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Heavy Meddle: A Newly Minted Retiree Just Wants To Be Alone

The problem is people assume “retired” means “available for every activity.” (Giulia Bertelli/Unsplash)MoreCloseclosemore
The problem is people assume “retired” means “available for every activity.” (Giulia Bertelli/Unsplash)

Dear Meddleheads — We’re on the lookout for more letters for Heavy Meddle. If you’ve ever considered seeking advice, now is the time. So click here to send your letter, or write an email.

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Dear Steve,

I am recently retired and my problem is that people assume that since I’m retired, I’m available for any and every activity that they deem something I am (or should be!) interested in doing!

Don’t get me wrong — I have many interests and I want to be involved. But after working 50+ years, I’m really ready to contemplate my navel for a while before taking on any new commitments.

How do I let people know in a nice way that I want to be Greta Garbo for a while?

Signed,
Ready to Rest

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Dear Ready to Rest,

You just did. And that’s really all you have to say to anyone who asks: after half a century of gainful employment, I’m ready to take a break from new commitments. Period. End of discussion.

But let me offer a few thoughts about why people are hitting you up, and what might lie ahead. My hunch — based on the 50 plus years of work — is that people see you as an industrious person, one who may feel restless or bored when suddenly faced with an open schedule. These folks may not be trying to take advantage of your availability so much as trying to smooth your path into retirement.

That doesn’t mean you’re obligated to say yes. Only that it may be worth letting them know that you appreciate their reaching out, but that you really and truly want a chance to do a whole lot of nothing.

One thing to bear in mind, as well, is that a raft of new research indicates that retirees tend to feel great directly after retiring, but that they often experience a sharp emotional downturn within a few years.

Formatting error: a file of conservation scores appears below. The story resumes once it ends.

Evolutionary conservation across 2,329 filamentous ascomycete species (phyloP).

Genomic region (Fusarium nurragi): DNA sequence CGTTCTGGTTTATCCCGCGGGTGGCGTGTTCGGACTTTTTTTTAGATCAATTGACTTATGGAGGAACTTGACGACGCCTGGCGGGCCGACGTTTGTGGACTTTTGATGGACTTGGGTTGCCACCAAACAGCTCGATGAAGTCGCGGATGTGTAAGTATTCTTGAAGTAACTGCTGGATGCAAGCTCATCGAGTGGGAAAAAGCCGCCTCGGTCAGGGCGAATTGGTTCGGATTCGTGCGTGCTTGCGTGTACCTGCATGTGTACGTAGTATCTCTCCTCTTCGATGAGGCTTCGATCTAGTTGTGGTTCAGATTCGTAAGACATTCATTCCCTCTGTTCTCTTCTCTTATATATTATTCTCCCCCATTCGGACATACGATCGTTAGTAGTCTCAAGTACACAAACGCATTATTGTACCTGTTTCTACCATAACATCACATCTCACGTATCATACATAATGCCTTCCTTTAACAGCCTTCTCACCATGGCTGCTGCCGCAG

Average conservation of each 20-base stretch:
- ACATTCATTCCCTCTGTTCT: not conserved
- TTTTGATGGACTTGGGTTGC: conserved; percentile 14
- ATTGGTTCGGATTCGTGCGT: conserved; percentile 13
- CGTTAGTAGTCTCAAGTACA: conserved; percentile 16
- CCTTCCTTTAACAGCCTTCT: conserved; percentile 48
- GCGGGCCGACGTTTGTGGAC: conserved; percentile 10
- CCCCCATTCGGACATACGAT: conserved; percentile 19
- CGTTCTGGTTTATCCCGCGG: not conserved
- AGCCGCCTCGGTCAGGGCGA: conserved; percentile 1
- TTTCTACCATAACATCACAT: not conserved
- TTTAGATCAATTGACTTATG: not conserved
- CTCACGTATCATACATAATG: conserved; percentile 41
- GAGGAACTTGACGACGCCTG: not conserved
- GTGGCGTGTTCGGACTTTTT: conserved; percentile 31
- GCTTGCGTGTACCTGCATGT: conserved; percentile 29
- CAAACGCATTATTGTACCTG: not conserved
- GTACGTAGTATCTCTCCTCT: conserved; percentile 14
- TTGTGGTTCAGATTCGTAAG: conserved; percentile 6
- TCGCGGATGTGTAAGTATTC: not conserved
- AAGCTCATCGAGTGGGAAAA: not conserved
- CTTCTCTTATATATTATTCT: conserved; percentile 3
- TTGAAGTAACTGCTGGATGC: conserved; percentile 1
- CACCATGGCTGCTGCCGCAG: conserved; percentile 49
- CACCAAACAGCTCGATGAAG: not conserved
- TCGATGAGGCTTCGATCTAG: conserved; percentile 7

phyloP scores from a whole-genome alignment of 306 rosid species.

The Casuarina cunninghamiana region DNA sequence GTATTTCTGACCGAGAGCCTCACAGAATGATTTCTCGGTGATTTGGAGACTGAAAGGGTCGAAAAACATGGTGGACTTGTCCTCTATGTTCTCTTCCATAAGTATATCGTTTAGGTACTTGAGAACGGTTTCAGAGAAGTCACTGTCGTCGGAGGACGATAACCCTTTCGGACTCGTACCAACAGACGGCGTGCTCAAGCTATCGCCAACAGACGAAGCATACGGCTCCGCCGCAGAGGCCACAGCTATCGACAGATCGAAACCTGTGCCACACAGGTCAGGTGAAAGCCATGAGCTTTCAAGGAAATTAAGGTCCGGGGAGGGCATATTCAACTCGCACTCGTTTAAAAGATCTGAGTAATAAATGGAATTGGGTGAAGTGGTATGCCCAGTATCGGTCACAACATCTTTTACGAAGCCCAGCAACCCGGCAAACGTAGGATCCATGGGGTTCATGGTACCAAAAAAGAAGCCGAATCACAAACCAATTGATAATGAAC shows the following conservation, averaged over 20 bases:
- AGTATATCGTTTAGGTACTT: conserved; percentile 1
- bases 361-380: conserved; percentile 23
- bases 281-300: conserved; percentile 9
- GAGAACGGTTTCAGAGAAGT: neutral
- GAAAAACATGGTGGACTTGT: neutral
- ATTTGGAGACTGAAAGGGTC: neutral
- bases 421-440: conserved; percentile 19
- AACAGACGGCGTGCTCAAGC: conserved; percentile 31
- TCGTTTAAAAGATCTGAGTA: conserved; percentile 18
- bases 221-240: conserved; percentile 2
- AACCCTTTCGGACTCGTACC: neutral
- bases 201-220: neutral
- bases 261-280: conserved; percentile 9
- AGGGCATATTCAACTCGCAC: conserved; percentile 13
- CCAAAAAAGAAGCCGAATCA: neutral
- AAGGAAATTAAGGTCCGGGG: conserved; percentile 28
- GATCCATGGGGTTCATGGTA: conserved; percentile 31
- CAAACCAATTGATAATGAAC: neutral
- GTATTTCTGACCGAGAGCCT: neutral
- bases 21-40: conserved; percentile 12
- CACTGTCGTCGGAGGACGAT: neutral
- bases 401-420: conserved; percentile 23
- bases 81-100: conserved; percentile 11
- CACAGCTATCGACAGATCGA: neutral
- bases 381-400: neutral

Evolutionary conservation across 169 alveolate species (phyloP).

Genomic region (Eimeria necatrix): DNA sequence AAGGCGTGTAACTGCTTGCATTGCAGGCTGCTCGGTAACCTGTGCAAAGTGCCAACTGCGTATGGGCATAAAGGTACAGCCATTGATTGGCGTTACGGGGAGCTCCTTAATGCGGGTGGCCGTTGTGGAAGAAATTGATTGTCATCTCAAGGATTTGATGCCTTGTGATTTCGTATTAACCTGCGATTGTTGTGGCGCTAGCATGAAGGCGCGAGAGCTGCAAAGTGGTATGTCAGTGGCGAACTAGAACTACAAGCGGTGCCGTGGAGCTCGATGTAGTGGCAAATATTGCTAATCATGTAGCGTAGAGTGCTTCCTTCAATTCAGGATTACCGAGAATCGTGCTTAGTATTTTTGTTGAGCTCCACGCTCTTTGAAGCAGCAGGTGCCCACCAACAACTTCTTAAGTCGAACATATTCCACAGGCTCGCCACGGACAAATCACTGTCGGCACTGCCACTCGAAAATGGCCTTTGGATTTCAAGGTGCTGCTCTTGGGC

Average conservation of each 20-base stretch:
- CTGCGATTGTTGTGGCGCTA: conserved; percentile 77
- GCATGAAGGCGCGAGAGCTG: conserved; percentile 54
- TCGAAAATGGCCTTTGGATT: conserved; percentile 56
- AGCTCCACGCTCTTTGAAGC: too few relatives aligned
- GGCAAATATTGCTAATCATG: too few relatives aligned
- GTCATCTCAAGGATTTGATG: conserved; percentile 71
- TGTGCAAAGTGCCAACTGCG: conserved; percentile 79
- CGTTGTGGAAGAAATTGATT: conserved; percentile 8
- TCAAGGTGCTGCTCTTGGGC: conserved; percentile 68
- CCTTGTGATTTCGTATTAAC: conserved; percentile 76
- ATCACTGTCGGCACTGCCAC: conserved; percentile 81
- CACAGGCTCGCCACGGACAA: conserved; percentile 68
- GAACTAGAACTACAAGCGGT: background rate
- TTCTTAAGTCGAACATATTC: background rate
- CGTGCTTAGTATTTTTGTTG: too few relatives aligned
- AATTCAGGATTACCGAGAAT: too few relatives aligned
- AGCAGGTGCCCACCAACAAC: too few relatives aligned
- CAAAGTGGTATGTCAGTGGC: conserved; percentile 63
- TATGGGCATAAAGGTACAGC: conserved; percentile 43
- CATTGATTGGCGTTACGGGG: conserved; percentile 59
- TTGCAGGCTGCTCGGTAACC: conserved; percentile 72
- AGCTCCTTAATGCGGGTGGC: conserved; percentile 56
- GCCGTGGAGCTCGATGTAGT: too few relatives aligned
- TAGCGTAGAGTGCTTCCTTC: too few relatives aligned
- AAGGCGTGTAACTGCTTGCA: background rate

A study in the Journal of Happiness Studies (my new favorite name for a scientific journal), found that this pattern prevailed in retirees across 16 countries, and at various ages. I’m not saying this to unsettle you, merely to note that an initial period of what I’ll call “relief euphoria” can give way to darker feelings, in particular if your work life offered you meaning and structure.

The one activity that appears most likely to help retirees feel better, I’m happy to report, is volunteer work.

Is this my veiled way of suggesting that you listen to all those do-gooders pressuring you to get involved?

Heck no.

You should follow your own counsel. But it’s worth bearing in mind the emotional and psychic complexities that come along with retiring. Don’t be alarmed if the initial feelings of liberation give way to more complex feelings. And don’t be afraid, at that point, to pursue interests and opportunities that may not seem so alluring at the moment.

Good luck on the journey,
Steve

Author's note: OK retirees: this is the part where you offer your wisdom to a newbie. What does Ready to Rest need to know? Post your feedback in the comments section below. Oh, and you could also send along a letter to Heavy Meddle, if you haven’t. That would be lovely. — S.A.

Heavy Meddle with Steve Almond is Cognoscenti's advice column. Read more here.

Steve Almond Twitter Cognoscenti contributor
Steve Almond is a writer. His new book, "Bad Stories: Toward A Unified Theory of How It All Came Apart," will be out in March 2018. He hosts the Dear Sugars podcast with Cheryl Strayed.

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